Coakley concedes race: five lessons from her campaign

As Martha Coakley concedes the Massachusetts Senate race to Scott Brown, political analysts are already drawing lessons for the midterm elections later this year.

Brian Snyder/Reuters
Democratic candidate for the US Senate Martha Coakley concedes defeat in the special election to fill the Senate seat of the late Edward Kennedy, in Boston on Tuesday night.

Scott Brown went from long-shot candidate to the next senator from Massachusetts Tuesday – a feat that a Republican candidate has not accomplished in this state since 1972.

Martha Coakley – the heavy favorite coming out of the Dec. 8 primary – could not hang on to the seat that Edward Kennedy occupied for 47 years, maintain the Democrats’ 60-seat supermajority in Congress, or stem the flow of voters to Mr. Brown’s camp.

Ms. Coakley’s disappointments are to likely inform both Democratic and Republican strategies for the midterm elections later this year. As Brown said in his acceptance speech: “What happened in this election can happen all over America.”

With midterms already approaching, what lessons can be drawn from Coakley’s campaign?

1. Playing it safe can be risky

“Sometimes, the biggest risk you can take in politics is not to take a risk,” Todd Domke, a Massachusetts-based GOP strategist, said about Coakley’s campaign strategy prior to Tuesday’s election.

Coakley was running as a Democrat in a state routinely ranked as one of the most Democratic in the US. So perhaps she could be forgiven for thinking that the race was decided in the primary. But voters were angry that she seemed to act that way. She was repeatedly accused of complacency and dogged by persistent rumors that she took a week off from campaigning around Christmas – a charge her camp denies.

“[Tuesday night] really expressed the arrogance of the Democratic Party and the entitlement mentality of the party,” said Rick Livingstone, who volunteered for the Brown campaign.

2. Voters are angry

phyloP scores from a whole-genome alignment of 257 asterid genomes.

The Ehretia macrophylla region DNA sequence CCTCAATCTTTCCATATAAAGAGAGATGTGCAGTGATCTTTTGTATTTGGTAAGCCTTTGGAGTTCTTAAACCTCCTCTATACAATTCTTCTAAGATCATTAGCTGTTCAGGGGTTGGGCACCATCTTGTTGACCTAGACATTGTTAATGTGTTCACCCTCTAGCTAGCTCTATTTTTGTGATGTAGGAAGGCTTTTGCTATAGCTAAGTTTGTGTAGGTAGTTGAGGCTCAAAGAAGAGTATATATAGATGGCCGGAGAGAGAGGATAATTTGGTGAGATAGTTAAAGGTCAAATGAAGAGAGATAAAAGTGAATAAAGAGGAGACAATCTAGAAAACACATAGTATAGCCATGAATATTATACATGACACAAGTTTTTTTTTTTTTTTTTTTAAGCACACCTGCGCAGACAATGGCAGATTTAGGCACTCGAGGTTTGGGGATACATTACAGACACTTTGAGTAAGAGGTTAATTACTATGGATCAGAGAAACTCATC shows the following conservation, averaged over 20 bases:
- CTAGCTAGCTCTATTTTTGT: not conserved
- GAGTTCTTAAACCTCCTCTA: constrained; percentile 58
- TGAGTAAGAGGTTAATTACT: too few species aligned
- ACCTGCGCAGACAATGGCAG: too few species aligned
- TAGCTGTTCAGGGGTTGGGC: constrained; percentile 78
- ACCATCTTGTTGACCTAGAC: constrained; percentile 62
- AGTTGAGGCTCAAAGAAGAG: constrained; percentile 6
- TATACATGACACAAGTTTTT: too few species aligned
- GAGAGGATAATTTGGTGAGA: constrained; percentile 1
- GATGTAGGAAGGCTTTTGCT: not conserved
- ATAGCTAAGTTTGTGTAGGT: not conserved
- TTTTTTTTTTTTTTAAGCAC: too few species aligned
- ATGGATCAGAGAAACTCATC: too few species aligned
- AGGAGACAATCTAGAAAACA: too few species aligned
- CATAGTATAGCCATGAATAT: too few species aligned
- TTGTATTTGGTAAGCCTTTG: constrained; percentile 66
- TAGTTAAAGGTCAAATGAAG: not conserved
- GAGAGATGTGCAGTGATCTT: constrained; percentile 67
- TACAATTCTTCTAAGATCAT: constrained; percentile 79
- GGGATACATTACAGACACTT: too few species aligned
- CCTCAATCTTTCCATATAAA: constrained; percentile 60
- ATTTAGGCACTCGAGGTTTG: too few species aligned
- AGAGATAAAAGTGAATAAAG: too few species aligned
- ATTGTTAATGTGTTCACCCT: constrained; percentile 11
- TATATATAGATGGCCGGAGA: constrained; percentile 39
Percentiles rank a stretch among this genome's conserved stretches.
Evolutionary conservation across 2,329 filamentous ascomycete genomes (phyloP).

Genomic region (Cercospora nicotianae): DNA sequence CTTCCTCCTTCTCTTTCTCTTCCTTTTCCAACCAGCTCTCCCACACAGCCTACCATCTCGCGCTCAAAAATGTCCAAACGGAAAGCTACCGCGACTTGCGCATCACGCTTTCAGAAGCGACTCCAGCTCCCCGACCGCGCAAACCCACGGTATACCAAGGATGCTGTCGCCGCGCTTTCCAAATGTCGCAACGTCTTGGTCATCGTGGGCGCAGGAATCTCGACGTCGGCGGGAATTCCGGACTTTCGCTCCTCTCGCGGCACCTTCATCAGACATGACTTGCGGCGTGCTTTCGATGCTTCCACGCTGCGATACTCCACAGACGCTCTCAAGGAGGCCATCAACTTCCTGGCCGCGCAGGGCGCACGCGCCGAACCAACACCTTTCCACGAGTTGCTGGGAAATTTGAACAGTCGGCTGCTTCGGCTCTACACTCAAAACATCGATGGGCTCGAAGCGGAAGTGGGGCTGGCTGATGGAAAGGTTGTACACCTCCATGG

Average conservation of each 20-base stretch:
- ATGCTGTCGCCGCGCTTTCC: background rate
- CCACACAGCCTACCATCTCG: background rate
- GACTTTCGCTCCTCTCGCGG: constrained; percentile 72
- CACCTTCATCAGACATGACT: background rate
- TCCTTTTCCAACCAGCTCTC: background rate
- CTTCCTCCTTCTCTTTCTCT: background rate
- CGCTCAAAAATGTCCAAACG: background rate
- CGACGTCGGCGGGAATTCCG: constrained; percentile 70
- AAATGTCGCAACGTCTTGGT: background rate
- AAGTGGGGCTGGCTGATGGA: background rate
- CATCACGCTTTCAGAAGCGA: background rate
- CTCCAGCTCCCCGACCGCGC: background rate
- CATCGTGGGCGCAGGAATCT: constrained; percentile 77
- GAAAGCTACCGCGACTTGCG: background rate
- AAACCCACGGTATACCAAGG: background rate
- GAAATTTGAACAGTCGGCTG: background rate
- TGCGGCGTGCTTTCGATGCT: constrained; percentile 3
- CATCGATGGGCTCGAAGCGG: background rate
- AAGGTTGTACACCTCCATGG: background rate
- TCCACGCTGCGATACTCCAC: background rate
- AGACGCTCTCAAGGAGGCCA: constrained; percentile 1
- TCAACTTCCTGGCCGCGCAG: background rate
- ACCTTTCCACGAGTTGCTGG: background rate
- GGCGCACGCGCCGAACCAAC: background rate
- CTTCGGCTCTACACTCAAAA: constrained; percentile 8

“[Voters’ positions] haven’t shifted so much as they’ve gotten angry,” says Dan Payne, a Democratic media consultant based in Massachusetts. “They don’t feel they’re getting their money’s worth in Washington.”

Among the hot-button issues: the way healthcare reform is being handled, America’s lingering economic troubles, high unemployment rates, and Wall Street bonuses.

“I didn’t want to complain anymore, I wanted to do something,” said Jeff Odhner, a Republican from New Hampshire who drove to Massachusetts three nights last week to make hours of phone calls for Brown.

3. Define the opposition

Coakley left a little-known Brown relatively unscathed for much of the early part of the campaign.

“Martha Coakley should have defined Scott Brown before he defined himself,” says Jeffrey Berry, a political scientist at Tufts University in Medford, Mass. Coming out of the primary, Coakley could have “put him on the defensive at a time when didn’t have much money to fight back.”

Not doing this put her in a difficult position once his campaign began building momentum. In the final weeks of the race, when polls showed Brown narrowing the gap, she had to scramble to give voters her interpretation of Brown. In part, she was forced to rely on negative advertising.

“She was very negative,” says Mary Canducci, a Democrat from the Boston neighborhood of West Roxbury who decided to vote for Brown.

4. Define the campaign

Not only did Coakley struggle to influence voters’ perceptions of Brown, but she also had trouble defining herself and her campaign for voters.

“She seemed as though she was running for reelection as attorney general as opposed to running as a new force in Washington,” Mr. Payne says.

Voters didn’t get a sense of who Coakley was. “She was pretty much a generic Democrat,” Professor Berry says. She lacked “compelling campaign themes” and the “warmth and effusiveness that would have played more favorably with the Massachusetts electorate.”

5. Independents can determine the vote

Independents were crucial to Tuesday’s outcome: A majority of voters – 51 percent – are independents in Massachusetts.

While it’s not yet known how many independents voted, “they obviously went big for Brown,” Payne says.

It was a group he targeted aggressively, and he continued an independent-oriented message on election night.

“I hope [Washington is] paying close attention, because tonight the independent voice of Massachusetts has spoken,” he said.

In contrast, Coakley’s campaign seemed to mostly target her Democratic base.

“I don’t think Democrats or Republicans have changed their views much,” Payne says. “Where the differences have happened are with independents who have traditionally voted with Democrats.”

More criticism to come

Even before Tuesday’s election, Coakley was widely criticized for her campaign – something she alluded to in her concession speech.

“There will be plenty of Wednesday-morning quarterbacking,” she said. “We will be honest about the assessment of this race. I fully respect the voters’ choice.”

On the other hand, Brown is credited with running a strong campaign.

“It’s easy for an analyst to pick apart a campaign that failed,” says Berry. But “even the most partisan Democrat would have to say, ‘Well done, Scott Brown. We’ll see you in a few years.’ ”

Staff writer Christa Case Bryant contributed to this report.


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